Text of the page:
100 years ago, a certain famed ocean liner struck an iceberg, and sank into the North Atlantic.
Most of you know the story… or at least the mythology.
The ship was divided into the wealthiest and the poorest, with the wealthiest living in the lap of luxury and the poorest living in the bowels of the ship.
A compelling story… but is it the whole story?
Of course it’s not! In fact, there’s an entire class of passengers seems to be completely ignored… passengers who were, quite literally, “Second Class.”
Perhaps it’s the fact that Second Class is in some way, the “Middle Child,” the Jan Brady, eternally stuck between Marcia and Cindy, with neither the lush opulence of the richest passengers, nor the often-romanticized hopes and dreams of the immigrants in steerage.
|“Why does Marcia get an iceberg?”|
And this is a shame, because an examination of Second Class reveals some interesting tidbits, and some quite compelling stories.
Let’s start off with the debunking of a common myth, namely that the passengers with the lowest survival rates were in Adult Males in Third Class, while those with the highest survival rates were in Adult Females and/or Children in First Class. Here are the actual statistics.
PassengersFirst Class Total Survived PercentMen 175 57 32Women 144 140 97Children 6 5 83Second Class Total Survived PercentMen 168 14 8Women 93 80 86Children 24 24 100Third Class Total Survived PercentMen 462 75 16Women 165 76 46Children 79 27 66All Passengers 1,316 498 37CrewDepartment Total Survived PercentDeck 66 43 65Engine Room 325 72 22VictuallingMen 471 77 16Women 23 20 87All Crew 885 212 23Total On Board 2,201 710 32
Looking at the statistics, it is clear that both highest and lowest survival rates are found in Second Class; all 24 children survived (survival rate: 100%), while only 14 of 168 Men survived (survival rate: 8%). Incidentally, as an Adult Female your best chance was traveling in First Class (97%) (no surprise there), while as an Adult Male your best chance was as a member of the Deck Department of the Crew (survival rate: 65%) (being the department in charge of steering lifeboats probably helped).
Looking beyond the statistics, who were these Second Class passengers?
|According to James Cameron, Third Class knew how to party.|
Of all the groups onboard Titanic, they were the fewest, with 285 in total; compare that with 325 in First Class, 1,316 in Third Class, and 885 in the Crew.
Looking at the a little deeper reveals that it was a diverse group. Among the Second Class was only known passenger or crew of African descent, a Haitian engineer by the name of Joseph Laroche (he died). Scanning the passenger list, one finds clergy, skilled workers of various trades, a few who identified as “gentlemen,” and some who were servants of the First Class passengers (and were probably enjoying a break from their employers).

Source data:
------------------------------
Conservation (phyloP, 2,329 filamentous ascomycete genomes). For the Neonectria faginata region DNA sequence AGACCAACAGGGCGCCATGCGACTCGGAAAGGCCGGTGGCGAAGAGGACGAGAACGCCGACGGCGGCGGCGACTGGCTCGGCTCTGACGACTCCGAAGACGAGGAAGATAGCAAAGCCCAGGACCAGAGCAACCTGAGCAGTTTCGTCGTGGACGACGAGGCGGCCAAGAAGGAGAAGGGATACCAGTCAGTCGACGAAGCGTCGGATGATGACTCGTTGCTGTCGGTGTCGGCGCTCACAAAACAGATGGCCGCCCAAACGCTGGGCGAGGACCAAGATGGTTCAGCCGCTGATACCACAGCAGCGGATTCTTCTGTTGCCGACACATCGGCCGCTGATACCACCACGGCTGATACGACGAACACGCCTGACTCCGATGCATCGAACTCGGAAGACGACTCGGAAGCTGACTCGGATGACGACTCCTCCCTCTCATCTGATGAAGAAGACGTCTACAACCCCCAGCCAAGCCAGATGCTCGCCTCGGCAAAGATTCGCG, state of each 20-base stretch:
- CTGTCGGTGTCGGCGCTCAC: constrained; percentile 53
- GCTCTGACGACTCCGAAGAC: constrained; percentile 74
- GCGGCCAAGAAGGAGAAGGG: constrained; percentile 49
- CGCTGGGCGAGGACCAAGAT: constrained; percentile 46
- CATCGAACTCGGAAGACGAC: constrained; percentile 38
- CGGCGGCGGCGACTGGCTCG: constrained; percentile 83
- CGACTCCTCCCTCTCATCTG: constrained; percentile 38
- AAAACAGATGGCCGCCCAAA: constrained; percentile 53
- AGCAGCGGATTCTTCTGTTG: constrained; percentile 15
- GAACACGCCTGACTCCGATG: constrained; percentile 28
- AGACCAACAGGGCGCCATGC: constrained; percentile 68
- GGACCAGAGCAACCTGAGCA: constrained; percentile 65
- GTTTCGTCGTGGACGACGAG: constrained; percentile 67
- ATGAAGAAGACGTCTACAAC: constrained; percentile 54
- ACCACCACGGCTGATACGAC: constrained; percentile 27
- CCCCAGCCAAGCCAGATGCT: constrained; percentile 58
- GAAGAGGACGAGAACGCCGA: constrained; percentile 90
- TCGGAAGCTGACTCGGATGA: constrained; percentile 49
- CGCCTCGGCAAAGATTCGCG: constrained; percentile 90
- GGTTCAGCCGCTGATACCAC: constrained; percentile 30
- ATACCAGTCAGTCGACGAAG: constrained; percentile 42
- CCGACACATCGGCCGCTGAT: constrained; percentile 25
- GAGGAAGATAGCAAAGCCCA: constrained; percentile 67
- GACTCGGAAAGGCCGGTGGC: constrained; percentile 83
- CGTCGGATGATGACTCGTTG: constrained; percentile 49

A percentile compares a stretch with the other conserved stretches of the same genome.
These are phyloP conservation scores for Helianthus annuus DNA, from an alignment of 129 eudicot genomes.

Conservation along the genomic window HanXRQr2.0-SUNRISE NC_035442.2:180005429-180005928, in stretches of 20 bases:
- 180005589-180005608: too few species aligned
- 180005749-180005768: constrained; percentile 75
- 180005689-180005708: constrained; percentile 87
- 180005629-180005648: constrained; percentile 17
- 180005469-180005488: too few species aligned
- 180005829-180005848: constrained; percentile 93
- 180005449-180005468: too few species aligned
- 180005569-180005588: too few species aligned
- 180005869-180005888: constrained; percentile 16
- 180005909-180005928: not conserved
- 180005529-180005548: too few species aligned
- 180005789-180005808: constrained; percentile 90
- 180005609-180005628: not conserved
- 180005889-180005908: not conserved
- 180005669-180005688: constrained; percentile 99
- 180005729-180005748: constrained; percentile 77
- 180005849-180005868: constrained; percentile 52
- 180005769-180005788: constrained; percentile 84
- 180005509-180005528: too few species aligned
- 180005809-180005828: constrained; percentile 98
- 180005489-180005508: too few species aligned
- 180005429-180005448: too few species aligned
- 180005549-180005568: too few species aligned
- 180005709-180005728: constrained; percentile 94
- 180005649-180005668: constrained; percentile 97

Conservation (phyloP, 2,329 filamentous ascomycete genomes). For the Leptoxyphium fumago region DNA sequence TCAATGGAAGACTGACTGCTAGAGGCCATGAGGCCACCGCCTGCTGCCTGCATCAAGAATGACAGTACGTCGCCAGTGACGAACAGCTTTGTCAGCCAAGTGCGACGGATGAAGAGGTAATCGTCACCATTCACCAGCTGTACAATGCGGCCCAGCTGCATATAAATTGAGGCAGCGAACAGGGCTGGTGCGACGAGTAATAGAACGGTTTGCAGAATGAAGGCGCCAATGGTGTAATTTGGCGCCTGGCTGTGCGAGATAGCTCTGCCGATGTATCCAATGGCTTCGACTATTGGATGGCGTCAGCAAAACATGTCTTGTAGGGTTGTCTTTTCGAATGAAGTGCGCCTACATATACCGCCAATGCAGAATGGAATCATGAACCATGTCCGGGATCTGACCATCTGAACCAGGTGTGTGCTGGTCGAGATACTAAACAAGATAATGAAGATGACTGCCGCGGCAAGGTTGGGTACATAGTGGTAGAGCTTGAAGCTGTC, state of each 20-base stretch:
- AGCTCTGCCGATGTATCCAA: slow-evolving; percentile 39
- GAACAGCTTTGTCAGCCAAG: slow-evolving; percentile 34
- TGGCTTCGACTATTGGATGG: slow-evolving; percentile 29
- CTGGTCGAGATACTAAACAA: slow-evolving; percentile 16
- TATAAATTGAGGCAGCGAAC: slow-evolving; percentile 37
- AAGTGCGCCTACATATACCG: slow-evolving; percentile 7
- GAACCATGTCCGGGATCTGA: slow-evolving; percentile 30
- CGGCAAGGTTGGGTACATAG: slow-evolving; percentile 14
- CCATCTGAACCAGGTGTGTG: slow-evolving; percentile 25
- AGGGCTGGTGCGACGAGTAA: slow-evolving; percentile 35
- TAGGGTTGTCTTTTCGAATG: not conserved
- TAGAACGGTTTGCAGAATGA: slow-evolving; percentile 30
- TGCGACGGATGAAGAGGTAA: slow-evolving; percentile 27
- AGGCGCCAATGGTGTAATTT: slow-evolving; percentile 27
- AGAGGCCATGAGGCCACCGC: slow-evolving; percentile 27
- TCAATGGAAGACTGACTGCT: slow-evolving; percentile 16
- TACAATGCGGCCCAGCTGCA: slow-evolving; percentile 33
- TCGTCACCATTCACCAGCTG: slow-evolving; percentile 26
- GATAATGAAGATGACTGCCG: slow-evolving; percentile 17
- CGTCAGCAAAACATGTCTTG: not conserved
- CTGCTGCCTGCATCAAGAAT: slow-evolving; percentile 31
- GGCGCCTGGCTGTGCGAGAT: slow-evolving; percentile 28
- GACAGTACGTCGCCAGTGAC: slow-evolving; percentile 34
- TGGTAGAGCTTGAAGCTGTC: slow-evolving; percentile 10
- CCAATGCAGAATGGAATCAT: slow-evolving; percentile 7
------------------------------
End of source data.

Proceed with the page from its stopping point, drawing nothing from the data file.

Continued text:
Eight of the “passengers” were actually members of the Titanic’s famed band (No removing the band from survival calculations does not change the fact that Second Class men fared the worst; I already did the math).
|The band played on, and apparently the cartoonist left asap|
Furthermore, the stories of Second class are some of the most compelling.
One, a schoolteacher named Lawrence Beesley, would write the first eyewitness account of the sinking. Another, Michel Navratil, was traveling under an assumed name in order to take his two children away from his estranged wife; after his body was recovered (with a loaded revolver, no less) his two children’s pictures were circulated around the world to see if anyone could identify the two “Titanic Orphans.” The members of the band famously played until the very last, comforting their doomed fellow passengers in the final moments of the sinking.
In my (not so) humble opinion, any of these stories would have been a far more interesting focal point than the hackneyed, paint-by-the-numbers love story in Cameron’s film.
My point in all of this is simple.
In the midst of the 100th anniversary of the sinking, we do poorly to forget that all of the decks of that ill-fated ship are chock full of interesting, compelling, horrifying, and inspiring tales. Piercing through the shrouds of myth and memory reveals some surprises, even today.
None of these stories are, if you’ll forgive the pun, “Second Class.”
Your Obedient Servant,